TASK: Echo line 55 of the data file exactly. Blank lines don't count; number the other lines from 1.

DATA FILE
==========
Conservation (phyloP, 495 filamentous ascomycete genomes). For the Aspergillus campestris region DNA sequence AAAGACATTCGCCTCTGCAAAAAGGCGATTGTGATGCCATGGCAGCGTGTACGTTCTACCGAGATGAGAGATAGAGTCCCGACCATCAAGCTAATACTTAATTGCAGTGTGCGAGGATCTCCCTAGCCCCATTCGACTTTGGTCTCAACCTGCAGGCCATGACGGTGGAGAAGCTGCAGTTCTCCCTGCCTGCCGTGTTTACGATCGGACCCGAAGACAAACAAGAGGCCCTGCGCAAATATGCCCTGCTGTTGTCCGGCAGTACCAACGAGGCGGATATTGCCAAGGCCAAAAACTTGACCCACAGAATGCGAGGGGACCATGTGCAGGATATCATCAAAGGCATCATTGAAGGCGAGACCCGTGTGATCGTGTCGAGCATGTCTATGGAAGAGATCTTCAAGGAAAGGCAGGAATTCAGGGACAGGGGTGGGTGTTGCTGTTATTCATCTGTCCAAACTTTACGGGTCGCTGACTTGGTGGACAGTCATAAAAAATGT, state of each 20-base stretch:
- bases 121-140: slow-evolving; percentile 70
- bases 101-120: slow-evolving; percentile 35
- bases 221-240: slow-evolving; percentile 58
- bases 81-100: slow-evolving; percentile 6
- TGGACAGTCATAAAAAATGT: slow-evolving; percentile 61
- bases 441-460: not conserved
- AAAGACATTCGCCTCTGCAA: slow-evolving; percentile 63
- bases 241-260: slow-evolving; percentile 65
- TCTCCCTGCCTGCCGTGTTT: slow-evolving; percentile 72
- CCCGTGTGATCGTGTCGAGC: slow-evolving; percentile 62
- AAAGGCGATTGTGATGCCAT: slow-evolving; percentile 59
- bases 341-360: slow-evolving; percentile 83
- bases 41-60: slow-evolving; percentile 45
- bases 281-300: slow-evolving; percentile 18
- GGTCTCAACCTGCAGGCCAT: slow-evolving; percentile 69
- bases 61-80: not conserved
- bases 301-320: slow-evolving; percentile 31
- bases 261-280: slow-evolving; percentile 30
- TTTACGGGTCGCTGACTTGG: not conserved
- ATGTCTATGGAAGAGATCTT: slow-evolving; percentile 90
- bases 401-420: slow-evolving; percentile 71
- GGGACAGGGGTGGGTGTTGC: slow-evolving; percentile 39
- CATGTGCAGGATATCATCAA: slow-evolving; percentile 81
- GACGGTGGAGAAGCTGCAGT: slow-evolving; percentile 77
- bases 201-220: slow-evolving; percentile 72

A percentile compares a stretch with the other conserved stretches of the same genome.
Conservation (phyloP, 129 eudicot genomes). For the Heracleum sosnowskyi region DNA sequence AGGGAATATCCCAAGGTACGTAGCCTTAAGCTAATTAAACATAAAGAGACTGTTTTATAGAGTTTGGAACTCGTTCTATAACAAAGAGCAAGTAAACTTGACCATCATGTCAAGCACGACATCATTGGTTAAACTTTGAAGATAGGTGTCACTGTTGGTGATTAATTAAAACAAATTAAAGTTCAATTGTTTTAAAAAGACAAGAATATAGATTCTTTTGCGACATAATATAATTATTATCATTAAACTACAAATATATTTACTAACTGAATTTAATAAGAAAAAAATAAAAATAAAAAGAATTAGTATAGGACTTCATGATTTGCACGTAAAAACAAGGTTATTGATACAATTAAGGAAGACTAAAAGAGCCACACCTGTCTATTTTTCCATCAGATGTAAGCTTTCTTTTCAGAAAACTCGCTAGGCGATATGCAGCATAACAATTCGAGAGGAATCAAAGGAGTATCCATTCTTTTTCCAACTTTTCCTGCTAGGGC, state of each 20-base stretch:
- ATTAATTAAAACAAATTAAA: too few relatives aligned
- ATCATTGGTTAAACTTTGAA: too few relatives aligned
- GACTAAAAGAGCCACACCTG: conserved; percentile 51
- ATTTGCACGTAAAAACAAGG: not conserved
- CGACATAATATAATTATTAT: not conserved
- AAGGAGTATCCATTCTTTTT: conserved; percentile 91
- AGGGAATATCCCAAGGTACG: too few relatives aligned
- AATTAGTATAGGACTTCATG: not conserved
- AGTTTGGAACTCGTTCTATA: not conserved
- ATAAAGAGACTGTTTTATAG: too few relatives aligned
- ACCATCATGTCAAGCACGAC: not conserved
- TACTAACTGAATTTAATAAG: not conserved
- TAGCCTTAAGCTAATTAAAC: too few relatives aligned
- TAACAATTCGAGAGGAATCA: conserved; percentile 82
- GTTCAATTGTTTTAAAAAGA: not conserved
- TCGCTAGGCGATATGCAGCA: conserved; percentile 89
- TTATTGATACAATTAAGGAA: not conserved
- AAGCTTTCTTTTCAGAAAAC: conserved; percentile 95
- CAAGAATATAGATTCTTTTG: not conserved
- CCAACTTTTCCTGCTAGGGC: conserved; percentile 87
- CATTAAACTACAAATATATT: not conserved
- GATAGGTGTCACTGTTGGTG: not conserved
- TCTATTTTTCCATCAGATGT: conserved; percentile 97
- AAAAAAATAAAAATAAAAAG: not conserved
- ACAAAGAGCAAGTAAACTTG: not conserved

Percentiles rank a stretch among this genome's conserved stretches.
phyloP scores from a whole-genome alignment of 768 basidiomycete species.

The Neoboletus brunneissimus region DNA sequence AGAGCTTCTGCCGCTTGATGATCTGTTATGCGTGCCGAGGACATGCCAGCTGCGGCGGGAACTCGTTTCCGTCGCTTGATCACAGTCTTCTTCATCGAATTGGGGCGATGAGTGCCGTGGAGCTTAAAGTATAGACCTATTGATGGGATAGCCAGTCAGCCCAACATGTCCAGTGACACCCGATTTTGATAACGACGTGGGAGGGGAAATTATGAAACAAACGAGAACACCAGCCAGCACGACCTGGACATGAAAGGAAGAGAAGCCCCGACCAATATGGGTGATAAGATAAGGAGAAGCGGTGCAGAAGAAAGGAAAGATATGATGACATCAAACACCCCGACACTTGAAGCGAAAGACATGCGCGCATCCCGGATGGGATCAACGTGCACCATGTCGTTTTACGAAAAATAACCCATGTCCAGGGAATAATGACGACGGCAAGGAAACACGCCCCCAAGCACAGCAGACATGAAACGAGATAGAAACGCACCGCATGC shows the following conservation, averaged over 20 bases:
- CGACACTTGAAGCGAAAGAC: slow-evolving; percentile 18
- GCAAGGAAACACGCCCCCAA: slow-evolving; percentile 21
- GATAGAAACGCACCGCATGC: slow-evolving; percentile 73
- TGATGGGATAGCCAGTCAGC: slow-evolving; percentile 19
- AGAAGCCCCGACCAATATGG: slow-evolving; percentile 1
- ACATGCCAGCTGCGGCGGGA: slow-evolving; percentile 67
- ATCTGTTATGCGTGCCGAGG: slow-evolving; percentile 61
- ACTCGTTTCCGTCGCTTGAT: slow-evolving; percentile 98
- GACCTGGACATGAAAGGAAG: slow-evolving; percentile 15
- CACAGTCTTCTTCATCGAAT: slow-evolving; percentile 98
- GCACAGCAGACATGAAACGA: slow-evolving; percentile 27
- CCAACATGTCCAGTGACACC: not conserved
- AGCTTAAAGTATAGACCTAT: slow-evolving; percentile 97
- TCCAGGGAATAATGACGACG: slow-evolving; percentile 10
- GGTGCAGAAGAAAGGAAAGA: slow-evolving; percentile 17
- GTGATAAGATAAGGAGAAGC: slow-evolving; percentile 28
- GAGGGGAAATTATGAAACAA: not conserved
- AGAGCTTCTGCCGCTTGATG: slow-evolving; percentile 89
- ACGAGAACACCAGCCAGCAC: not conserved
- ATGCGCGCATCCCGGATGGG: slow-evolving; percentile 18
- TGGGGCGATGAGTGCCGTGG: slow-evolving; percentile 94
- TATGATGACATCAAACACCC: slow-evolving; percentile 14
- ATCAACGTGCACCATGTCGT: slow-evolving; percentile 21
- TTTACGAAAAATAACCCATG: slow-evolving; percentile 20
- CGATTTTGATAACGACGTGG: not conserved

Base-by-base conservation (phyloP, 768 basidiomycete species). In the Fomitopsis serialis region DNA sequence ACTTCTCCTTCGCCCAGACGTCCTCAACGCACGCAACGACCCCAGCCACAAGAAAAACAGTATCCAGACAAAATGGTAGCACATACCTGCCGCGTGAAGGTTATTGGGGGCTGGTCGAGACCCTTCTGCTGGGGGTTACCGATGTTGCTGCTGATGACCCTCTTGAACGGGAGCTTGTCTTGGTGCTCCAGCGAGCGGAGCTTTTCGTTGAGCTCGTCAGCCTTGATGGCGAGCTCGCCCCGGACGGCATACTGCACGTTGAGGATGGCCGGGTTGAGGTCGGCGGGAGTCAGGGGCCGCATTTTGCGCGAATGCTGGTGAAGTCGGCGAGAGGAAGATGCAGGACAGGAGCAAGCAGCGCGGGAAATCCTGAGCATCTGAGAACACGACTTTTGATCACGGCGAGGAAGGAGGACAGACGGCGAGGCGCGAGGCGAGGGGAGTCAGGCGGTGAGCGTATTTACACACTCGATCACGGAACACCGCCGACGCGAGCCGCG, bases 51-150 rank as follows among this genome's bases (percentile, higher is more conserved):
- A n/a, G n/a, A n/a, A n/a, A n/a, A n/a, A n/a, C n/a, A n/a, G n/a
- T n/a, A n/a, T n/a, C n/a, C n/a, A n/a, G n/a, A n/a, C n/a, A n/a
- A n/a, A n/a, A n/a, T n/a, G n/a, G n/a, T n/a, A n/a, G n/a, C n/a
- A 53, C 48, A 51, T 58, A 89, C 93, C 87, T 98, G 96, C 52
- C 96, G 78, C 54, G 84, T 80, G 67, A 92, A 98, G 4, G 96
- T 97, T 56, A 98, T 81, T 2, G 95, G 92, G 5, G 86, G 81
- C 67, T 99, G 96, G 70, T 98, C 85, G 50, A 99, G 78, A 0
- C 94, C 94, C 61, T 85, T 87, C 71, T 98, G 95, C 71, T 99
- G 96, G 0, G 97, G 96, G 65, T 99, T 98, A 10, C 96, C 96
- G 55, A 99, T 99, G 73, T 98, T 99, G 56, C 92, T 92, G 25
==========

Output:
phyloP scores from a whole-genome alignment of 768 basidiomycete species.